By-wire brakes also have no impact on these types of scenarios.
“The brakes on the Tesla are standard hydraulic brakes. The same as used in millions of vehicles worldwide. Regardless of any acceleration commanded, the brakes are capable of overpowering the powertrain – even on a P100D – at least two-fold. If you mash the brakes, the car is not going to be accelerating. It’s physically impossible. Anyone claiming, ‘I was pressing the brake the whole time, and the car still leaped forward!’ is flat out lying.”
And yes, Hughes has a lot of experience in trying to make a Tesla accelerate quickly and autonomously.
“Trust me: I spent an unreasonable amount of time trying to make a Tesla do a drag strip run without a human driver. It’s impossible without pretty complex external hardware. No system issue is capable of causing rapid acceleration without the driver commanding it via a working accelerator pedal.”
He even challenges people who don’t agree to see him and try it in more controlled conditions.
“Go ahead. Try it. Hop in a Tesla, hold the brake pedal and mash the accelerator to the floor. I guarantee you won’t get far, if anywhere. Heck, come to my place, and I’ll disable the brake sensors, and you can try the same. It won’t work. The brakes will slow the vehicle in all conditions. They’re an independent system. So even if some mythical gremlin decided to get into the powertrain and command full acceleration, and you press the brake, you’re not going anywhere.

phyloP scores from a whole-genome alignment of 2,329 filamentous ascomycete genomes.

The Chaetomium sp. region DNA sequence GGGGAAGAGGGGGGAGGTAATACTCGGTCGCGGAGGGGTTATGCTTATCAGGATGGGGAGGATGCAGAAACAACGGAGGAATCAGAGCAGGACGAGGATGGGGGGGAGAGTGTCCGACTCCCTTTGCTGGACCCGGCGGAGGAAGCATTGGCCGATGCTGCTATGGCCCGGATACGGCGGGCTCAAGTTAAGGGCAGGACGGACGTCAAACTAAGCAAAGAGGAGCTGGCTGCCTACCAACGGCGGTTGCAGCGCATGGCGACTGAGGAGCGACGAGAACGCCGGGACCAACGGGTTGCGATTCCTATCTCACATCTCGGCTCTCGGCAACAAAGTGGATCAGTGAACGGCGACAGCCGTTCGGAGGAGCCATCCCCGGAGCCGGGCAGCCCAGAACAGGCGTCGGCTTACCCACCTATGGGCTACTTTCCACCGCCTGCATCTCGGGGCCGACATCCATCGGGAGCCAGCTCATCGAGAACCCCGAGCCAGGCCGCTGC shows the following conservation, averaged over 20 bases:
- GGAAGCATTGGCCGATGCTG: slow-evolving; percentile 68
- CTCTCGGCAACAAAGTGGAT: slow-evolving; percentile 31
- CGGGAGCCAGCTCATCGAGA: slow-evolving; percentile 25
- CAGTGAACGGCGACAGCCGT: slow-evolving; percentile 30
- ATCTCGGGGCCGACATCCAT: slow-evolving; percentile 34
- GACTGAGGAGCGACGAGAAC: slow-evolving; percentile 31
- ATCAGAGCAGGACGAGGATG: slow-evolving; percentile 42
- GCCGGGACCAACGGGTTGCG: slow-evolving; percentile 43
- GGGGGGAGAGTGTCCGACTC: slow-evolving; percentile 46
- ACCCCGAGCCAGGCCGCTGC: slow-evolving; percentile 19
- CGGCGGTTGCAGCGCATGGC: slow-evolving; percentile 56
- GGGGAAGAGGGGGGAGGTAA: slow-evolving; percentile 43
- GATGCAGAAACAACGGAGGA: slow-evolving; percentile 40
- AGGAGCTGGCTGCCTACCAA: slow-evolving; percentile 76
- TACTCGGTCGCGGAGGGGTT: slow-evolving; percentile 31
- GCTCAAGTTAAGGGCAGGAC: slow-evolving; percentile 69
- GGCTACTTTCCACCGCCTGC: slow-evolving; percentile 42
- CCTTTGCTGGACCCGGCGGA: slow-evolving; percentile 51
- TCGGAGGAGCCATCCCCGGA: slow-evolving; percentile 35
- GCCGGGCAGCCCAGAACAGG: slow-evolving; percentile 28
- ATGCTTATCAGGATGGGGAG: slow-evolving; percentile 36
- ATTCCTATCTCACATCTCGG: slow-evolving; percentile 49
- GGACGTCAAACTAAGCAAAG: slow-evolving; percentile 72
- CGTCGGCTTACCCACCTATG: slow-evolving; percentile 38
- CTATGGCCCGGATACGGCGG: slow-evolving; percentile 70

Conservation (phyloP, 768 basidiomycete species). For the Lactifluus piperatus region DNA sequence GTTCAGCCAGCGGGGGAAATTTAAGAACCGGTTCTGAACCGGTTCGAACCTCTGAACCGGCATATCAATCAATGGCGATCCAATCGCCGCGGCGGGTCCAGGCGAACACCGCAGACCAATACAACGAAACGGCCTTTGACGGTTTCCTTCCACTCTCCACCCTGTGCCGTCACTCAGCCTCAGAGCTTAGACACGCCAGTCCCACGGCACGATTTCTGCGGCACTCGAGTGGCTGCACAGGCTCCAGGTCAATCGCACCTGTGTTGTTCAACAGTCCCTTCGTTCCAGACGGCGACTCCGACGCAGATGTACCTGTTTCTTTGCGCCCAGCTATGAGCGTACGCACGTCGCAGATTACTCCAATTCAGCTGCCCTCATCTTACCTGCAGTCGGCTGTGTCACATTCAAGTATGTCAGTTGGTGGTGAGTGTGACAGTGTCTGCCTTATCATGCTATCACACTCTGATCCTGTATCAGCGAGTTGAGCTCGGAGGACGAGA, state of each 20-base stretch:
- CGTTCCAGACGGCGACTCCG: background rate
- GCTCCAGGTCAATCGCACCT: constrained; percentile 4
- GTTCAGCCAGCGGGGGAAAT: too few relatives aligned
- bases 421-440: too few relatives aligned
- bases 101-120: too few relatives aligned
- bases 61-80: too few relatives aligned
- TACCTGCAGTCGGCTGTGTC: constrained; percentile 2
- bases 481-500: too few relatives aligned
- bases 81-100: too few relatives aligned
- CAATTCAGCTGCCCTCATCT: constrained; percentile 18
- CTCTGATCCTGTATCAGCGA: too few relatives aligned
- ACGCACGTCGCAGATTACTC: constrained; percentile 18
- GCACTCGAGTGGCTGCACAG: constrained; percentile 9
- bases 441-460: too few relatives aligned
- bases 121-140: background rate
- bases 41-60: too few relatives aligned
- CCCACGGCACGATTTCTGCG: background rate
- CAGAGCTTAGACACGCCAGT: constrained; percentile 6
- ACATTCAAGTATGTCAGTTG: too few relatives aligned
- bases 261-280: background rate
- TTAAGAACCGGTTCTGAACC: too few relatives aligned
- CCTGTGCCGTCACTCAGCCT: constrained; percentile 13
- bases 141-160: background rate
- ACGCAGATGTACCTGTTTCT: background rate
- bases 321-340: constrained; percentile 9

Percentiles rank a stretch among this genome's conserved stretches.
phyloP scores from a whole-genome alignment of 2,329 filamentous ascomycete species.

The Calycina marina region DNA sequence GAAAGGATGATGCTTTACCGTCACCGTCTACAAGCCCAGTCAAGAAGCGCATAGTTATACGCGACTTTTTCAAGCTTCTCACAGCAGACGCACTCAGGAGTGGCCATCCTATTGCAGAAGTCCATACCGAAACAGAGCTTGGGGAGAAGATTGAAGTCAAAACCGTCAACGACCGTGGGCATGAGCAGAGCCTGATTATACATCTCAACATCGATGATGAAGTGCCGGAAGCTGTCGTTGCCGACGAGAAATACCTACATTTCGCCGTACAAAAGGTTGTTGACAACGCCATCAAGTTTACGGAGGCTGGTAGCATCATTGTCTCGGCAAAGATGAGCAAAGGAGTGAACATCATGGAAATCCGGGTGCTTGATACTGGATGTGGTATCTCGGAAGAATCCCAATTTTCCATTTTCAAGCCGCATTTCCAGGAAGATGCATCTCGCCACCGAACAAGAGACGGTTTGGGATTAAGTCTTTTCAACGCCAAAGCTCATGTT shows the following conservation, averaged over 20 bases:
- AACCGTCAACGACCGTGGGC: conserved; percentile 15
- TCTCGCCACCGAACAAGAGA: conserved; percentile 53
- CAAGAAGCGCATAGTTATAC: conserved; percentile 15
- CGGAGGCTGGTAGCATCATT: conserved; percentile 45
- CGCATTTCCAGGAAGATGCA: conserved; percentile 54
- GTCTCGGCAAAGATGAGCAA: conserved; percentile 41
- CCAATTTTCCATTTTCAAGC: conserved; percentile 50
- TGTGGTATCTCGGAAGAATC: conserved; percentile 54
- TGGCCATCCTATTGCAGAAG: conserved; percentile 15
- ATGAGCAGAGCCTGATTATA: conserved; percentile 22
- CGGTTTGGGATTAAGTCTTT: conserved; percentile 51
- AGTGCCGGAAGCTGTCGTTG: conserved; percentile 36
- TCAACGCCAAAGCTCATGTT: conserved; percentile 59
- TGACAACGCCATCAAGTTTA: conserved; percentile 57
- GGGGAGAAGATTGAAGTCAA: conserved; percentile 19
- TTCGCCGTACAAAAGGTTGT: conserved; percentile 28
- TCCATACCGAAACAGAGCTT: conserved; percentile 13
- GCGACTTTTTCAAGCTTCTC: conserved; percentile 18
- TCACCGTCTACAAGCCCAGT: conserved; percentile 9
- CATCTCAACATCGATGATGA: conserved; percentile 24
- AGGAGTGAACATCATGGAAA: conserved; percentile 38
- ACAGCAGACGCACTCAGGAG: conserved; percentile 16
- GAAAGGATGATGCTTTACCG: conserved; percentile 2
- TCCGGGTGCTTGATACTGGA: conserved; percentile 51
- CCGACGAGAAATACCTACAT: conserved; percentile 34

I don’t offer any official services on this anymore, as it’s always just a waste of time. Instead, I have an open bet for anyone who brings me a real sudden unintended acceleration accident vehicle. If I decode the logs right in front of them, and if they show acceleration while the brake is pressed and the accelerator pedal is not pressed, I’ll pay up. If not, they pay up. Simple as that.”
Here is Hughes’ explanation of what is happening when people think their car is accelerating without their command:
“I think the argument that pedal misapplication issues are exaggerated a bit in higher power vehicles is a bit valid, not that it backs up the SUA claims. In a vehicle with a lot of power, you have less time to react to such a mistake for sure. And Teslas are not slow cars. So I’d think they would fall into that category, not limited to Tesla. This doesn’t mean Teslas or other high power vehicles have an issue that makes them susceptible to SUA. It just means that should a driver screw up and press the wrong pedal, they may have less time to realize the error in a Tesla or other high-performance vehicle than say, a Hyundai Elantra. But it’s true: all vehicles are capable of pedal misapplication. It is the driver, after all, that controls and commands the vehicle. It’s not the vehicle’s fault if those driver inputs are not what was intended.”